“The Government’s intention has always been that the abuse of children and young people in care is to be taken into account wherever it occurred and I want to put that matter beyond doubt. As required, I have consulted the Inquiry chair Lady Smith and amended the terms of reference to clarify this point. That is the only change I intend to make to the Inquiry remit.

“To set a remit which would in practice take many more years to conclude, we would be failing to respond to those survivors of in-care abuse who have taken us at our word – in Government and in Parliament – that we will learn from their experience and, by addressing the systematic failures that existed, ensure it can never happen again.”

On the issue of redress Mr Swinney added:

“I am committing to a formal process of consultation and engagement with survivors and other relevant parties specifically on this subject to fully explore the issues and gather a wider range of views. Discussions have already begun about that engagement process and its timing.  I will provide details in the coming weeks and can assure colleagues that I will take this issue forward with the urgency it deserves.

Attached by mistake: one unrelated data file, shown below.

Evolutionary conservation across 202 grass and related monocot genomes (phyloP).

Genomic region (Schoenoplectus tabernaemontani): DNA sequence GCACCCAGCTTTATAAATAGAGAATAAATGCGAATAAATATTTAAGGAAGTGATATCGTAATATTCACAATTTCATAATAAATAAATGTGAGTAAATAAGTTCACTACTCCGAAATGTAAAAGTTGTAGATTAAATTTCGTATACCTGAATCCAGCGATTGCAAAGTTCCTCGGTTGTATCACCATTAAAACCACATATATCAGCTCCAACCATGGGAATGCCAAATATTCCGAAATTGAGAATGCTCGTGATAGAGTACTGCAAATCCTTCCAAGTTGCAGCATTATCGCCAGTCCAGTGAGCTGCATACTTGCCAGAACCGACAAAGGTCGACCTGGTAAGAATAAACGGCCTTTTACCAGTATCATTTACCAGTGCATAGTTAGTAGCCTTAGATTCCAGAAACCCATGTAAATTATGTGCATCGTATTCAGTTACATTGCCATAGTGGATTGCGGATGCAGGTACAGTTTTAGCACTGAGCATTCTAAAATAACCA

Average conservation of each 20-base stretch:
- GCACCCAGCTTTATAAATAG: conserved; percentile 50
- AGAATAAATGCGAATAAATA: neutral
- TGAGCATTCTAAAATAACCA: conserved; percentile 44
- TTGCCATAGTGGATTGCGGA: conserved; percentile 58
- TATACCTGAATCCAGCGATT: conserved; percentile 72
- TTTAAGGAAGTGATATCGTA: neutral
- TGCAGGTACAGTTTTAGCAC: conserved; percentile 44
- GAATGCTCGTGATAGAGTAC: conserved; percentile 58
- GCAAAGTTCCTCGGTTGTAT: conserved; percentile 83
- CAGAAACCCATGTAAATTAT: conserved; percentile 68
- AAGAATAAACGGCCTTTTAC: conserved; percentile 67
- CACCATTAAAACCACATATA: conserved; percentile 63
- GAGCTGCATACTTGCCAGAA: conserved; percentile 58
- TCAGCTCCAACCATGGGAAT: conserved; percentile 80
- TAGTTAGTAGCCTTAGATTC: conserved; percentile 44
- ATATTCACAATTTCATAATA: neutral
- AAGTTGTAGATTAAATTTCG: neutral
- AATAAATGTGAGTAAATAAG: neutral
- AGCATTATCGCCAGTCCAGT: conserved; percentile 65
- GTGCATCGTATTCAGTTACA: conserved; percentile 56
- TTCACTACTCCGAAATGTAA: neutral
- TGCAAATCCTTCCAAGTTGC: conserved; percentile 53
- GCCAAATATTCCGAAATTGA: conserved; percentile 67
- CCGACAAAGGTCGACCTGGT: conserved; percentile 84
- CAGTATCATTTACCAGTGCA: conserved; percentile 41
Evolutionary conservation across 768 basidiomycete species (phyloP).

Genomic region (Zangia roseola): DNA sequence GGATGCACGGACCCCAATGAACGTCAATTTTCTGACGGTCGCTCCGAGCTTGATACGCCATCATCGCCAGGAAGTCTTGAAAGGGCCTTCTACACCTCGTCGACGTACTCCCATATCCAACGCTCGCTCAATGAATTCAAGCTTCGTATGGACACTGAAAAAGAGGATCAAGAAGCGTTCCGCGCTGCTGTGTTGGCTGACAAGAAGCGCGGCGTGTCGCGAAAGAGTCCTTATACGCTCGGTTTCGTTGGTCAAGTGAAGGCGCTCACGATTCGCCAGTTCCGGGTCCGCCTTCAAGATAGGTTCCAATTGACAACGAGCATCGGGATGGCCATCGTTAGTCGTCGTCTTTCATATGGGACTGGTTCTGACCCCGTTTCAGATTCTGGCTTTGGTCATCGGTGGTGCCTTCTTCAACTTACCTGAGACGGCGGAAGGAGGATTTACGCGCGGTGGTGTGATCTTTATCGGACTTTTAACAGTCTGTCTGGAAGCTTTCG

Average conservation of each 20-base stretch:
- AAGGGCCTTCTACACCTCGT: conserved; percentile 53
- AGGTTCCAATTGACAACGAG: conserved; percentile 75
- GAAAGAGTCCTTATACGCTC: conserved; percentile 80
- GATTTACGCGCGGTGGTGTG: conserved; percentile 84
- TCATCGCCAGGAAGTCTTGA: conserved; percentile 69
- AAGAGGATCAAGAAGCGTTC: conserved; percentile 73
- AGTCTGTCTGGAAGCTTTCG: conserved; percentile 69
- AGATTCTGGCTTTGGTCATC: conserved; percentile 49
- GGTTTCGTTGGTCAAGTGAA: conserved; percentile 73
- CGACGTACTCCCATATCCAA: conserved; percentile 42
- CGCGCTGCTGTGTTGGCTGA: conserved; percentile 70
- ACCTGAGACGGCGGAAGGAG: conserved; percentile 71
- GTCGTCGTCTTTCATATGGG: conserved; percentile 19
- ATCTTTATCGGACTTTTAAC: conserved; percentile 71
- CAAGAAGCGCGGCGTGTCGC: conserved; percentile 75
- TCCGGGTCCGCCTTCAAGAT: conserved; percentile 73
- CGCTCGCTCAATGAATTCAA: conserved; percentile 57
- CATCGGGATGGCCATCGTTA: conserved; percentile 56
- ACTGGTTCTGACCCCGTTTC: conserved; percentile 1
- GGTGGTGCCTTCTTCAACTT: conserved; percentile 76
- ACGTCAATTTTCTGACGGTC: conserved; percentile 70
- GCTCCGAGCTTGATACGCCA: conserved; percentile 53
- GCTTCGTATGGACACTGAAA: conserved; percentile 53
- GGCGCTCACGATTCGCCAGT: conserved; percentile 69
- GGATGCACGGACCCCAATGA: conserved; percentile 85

“I am very grateful to survivors for their continued input and engagement and recognise the importance of building their trust and confidence, while being honest with them about what I can realistically deliver. This government remains committed to addressing the issues identified in the InterAction Action Plan on Justice for Victims of Historic Abuse of Children in Care.  We have made real progress in delivering its recommendations and the actions outlined today are another important step towards realising our collective goal of addressing the systemic failings which existed and ensuring that children in care are better protected than ever before.”

Background:

Mr Swinney’s full statement will be available later here: http://news.gov.scot/speeches-and-briefings

In October 2014 the Scottish Government gave its formal response to the InterAction process into the abuse of children in care, making a number of commitments; two months later, in December 2014 the then Cabinet Secretary for Education committed the Government to setting up a statutory public inquiry into the institutional abuse of children in care, with full powers to compel witnesses to appear and give evidence.